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Weirdly poignant 'Thy Father's Chair' turns its lens on twin hoarders in Brooklyn

Weirdly poignant 'Thy Father's Chair' turns its lens on twin hoarders in Brooklyn
A scene from the documentary "Thy Father's Chair." (No Permits Produktions)

"Thy Father's Chair" is a morbidly compelling, observational documentary about Orthodox Jewish twin brothers living in bug-infested squalor in the Brooklyn house left them by their late parents. Think a Flatbush version of "Grey Gardens," without the wacko charm, celebrity quotient or tony address.

The sixtysomething Avraham and Shraga — obese, unkempt, tricky to tell apart (save for maybe the alcoholic Shraga's wine-stained shirts) — are forced to empty and fumigate their junk- and garbage-packed home or their disgusted upstairs tenant will permanently withhold the rent, the jobless brothers' main source of income.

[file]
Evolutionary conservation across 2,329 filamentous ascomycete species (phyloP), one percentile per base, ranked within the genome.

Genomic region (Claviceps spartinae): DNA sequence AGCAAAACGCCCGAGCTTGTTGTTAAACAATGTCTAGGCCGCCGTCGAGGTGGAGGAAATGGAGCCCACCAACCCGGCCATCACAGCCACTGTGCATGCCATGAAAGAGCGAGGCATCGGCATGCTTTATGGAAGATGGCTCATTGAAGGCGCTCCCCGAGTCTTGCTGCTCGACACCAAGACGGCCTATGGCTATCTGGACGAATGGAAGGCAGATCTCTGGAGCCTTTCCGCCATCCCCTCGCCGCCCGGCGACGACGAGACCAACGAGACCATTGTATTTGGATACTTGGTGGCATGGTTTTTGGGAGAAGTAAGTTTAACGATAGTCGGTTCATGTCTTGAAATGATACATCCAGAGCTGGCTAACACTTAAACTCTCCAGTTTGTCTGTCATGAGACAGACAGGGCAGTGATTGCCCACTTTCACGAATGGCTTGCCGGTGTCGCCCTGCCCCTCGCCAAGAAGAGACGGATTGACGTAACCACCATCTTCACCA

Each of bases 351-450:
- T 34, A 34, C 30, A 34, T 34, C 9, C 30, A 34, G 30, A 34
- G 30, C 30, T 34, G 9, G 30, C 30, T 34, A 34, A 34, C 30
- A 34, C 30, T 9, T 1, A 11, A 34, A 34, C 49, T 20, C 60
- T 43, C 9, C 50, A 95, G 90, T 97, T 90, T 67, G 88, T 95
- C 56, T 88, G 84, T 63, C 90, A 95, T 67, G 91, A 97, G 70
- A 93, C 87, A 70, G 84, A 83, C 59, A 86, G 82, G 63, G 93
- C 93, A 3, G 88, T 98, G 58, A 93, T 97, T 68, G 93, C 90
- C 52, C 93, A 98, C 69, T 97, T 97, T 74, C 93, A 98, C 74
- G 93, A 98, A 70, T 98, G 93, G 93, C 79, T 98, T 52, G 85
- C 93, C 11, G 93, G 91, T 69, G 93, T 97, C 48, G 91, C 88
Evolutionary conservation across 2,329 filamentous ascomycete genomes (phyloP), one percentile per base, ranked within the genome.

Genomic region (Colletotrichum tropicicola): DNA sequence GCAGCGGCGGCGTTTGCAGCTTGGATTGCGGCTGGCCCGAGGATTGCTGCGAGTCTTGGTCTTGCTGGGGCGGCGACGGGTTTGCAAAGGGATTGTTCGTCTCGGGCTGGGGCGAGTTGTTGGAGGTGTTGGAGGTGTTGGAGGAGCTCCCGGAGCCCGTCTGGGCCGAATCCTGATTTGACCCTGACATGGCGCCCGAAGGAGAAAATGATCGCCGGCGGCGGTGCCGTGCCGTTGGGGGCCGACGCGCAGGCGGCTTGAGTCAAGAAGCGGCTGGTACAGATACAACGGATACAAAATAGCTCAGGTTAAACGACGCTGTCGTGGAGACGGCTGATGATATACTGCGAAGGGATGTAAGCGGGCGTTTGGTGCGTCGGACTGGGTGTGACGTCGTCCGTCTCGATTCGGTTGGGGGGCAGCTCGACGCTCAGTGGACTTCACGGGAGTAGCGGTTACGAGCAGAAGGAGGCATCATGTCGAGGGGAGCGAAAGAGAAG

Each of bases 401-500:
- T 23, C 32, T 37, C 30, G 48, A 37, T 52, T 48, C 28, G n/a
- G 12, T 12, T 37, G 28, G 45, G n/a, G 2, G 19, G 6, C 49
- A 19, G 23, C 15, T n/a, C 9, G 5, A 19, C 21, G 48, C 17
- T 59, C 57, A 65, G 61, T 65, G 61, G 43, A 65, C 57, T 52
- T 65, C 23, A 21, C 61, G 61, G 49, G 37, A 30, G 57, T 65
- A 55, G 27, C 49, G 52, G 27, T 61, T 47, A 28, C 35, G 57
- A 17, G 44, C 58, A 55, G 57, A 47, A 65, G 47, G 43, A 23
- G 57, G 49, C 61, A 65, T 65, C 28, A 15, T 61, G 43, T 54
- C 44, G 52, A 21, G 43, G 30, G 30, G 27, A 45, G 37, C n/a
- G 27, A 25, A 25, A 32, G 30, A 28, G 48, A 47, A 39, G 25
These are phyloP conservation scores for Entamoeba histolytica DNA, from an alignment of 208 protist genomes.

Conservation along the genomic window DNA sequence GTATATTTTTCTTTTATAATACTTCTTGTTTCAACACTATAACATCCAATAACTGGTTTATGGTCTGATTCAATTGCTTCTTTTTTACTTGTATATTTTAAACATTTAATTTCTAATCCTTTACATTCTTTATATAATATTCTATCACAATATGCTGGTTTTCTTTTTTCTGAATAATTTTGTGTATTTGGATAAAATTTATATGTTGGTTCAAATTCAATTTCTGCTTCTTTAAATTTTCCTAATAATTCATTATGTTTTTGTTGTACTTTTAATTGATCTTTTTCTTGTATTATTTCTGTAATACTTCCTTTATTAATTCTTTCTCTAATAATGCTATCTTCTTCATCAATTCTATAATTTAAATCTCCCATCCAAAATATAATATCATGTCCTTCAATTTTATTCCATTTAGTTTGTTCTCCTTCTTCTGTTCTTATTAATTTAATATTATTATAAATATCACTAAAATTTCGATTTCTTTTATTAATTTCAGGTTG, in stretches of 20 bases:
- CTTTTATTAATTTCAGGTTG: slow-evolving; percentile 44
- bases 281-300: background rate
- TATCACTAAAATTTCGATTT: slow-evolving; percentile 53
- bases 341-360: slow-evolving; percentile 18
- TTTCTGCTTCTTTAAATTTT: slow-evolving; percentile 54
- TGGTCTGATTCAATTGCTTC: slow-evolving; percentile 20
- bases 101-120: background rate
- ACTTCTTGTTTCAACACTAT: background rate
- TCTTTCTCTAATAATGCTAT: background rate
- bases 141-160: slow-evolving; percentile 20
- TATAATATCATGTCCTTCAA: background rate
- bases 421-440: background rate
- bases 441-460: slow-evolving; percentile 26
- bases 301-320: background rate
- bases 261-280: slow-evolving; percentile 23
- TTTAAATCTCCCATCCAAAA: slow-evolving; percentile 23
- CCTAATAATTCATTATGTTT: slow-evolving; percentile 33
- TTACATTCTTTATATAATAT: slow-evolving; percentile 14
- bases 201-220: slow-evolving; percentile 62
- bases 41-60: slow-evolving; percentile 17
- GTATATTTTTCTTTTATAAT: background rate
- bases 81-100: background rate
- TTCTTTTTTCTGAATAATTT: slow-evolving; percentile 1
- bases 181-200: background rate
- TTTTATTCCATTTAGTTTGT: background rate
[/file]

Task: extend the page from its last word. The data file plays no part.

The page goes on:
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Enter an extreme-cleaning company whose patient, emotionally available Israeli owner and his team systematically dump endless heaps and stashes of often ancient stuff (don't ask what's in the freezer) while one or the other twin watches in horror, shame, guilt and/or confusion. Cats also live there; you can imagine the odors.

But how exactly did things get this way? Are the brothers typical hoarders? Is mental illness at play? Are they lazy or just obtuse? Has the local Jewish community stepped in at all?

Bits of conversation fill in some blanks but since filmmakers Antonio Tibaldi and Alex Lora's brave cameras barely leave the premises, we're mostly left watching a massively disturbing clean-up effort with a "before-and-after"-type payoff. An enigmatic, if perhaps hopeful, epilogue caps this sad, strange, at times weirdly poignant portrait.

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‘Thy Father’s Chair’

Not rated

Running time: 1 hour, 14 minutes

Playing: Laemmle Music Hall, Beverly Hills

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